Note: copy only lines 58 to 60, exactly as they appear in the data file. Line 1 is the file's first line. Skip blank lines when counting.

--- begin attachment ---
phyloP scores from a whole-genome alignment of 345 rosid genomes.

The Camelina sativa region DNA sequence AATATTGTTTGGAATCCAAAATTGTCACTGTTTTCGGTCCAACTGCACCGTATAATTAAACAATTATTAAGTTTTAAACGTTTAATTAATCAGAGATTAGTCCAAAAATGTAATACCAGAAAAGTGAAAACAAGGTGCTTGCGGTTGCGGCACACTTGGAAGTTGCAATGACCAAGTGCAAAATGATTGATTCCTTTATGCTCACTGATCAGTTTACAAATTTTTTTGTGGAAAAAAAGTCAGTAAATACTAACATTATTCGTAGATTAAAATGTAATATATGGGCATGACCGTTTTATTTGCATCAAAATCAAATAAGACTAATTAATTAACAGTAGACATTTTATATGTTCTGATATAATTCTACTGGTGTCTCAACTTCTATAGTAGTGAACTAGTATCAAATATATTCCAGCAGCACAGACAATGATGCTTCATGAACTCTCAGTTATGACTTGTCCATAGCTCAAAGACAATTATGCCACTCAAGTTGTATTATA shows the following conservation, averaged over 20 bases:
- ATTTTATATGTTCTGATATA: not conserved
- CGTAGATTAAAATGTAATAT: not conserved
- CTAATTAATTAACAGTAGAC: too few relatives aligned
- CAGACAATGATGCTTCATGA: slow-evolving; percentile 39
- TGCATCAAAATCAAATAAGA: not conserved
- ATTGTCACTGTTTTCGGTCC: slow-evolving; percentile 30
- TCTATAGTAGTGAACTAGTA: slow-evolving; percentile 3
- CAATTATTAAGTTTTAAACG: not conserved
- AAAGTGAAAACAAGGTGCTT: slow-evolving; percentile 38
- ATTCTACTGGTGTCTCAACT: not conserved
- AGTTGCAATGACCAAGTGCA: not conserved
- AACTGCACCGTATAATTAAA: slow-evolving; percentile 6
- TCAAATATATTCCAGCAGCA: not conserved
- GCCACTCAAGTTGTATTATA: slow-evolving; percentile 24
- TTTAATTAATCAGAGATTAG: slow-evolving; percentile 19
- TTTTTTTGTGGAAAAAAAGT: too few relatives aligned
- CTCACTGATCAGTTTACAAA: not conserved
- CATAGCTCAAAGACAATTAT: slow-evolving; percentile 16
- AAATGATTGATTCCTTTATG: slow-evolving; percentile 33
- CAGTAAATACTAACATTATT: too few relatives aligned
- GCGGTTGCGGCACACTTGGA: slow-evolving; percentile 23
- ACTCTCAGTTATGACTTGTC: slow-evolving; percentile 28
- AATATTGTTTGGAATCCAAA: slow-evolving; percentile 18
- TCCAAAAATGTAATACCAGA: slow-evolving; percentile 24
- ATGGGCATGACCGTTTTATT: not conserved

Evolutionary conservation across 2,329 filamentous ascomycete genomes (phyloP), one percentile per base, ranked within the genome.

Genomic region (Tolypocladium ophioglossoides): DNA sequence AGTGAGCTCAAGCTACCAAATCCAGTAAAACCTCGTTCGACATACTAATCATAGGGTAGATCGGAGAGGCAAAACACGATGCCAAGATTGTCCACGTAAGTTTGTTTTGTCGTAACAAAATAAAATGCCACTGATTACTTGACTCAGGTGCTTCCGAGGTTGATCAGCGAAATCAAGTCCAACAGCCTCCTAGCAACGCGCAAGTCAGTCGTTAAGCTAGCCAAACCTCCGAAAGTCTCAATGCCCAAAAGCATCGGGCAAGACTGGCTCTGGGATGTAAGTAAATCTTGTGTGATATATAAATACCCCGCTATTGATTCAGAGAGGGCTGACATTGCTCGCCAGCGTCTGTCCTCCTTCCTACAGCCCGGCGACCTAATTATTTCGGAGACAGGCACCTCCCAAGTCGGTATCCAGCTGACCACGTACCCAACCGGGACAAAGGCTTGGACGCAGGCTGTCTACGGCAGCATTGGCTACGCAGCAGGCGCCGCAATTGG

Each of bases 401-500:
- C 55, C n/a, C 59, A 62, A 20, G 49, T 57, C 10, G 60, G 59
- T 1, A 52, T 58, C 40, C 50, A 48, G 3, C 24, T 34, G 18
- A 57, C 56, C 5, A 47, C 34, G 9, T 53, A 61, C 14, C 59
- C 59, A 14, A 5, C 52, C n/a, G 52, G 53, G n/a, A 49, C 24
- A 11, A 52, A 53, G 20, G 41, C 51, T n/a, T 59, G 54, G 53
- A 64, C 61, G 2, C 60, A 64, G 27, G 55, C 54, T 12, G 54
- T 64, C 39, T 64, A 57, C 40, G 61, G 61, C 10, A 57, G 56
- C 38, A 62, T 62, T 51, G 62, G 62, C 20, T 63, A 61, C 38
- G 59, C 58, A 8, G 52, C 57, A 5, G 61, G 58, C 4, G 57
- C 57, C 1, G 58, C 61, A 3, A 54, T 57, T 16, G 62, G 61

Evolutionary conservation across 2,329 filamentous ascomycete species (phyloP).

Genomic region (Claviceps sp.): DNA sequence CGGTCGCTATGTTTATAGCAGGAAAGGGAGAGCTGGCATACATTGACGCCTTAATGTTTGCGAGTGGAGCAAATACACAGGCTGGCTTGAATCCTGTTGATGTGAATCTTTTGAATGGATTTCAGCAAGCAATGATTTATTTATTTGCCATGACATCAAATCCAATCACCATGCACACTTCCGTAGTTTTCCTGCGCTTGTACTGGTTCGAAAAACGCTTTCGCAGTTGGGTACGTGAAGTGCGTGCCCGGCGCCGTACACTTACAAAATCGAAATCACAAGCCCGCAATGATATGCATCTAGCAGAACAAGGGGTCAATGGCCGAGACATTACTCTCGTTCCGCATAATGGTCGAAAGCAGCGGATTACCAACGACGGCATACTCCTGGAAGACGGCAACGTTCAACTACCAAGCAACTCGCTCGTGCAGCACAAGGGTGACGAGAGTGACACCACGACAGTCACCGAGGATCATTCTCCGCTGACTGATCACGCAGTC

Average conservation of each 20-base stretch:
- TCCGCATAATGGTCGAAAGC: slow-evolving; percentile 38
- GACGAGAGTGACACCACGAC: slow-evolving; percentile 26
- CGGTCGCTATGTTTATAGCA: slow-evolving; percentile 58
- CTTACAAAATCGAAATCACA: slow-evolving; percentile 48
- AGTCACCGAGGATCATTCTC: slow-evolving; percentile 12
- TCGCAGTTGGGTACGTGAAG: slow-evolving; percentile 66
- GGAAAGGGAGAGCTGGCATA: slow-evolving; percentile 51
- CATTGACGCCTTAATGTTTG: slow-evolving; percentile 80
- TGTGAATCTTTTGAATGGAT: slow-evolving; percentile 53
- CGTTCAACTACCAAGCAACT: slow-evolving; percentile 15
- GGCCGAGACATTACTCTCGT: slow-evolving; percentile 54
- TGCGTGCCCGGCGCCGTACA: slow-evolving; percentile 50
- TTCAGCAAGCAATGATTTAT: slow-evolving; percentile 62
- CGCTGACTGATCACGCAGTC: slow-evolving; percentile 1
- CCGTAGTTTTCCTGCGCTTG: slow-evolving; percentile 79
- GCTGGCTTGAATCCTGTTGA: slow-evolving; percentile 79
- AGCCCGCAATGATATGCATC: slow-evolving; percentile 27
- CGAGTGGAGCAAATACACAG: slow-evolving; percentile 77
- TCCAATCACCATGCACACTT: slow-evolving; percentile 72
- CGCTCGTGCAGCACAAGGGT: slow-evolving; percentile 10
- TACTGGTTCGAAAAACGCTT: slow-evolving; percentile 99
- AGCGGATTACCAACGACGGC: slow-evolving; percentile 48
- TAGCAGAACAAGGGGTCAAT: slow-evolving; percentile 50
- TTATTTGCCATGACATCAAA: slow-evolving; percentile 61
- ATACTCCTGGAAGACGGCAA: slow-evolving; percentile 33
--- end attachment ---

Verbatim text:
- CCGTAGTTTTCCTGCGCTTG: slow-evolving; percentile 79
- GCTGGCTTGAATCCTGTTGA: slow-evolving; percentile 79
- AGCCCGCAATGATATGCATC: slow-evolving; percentile 27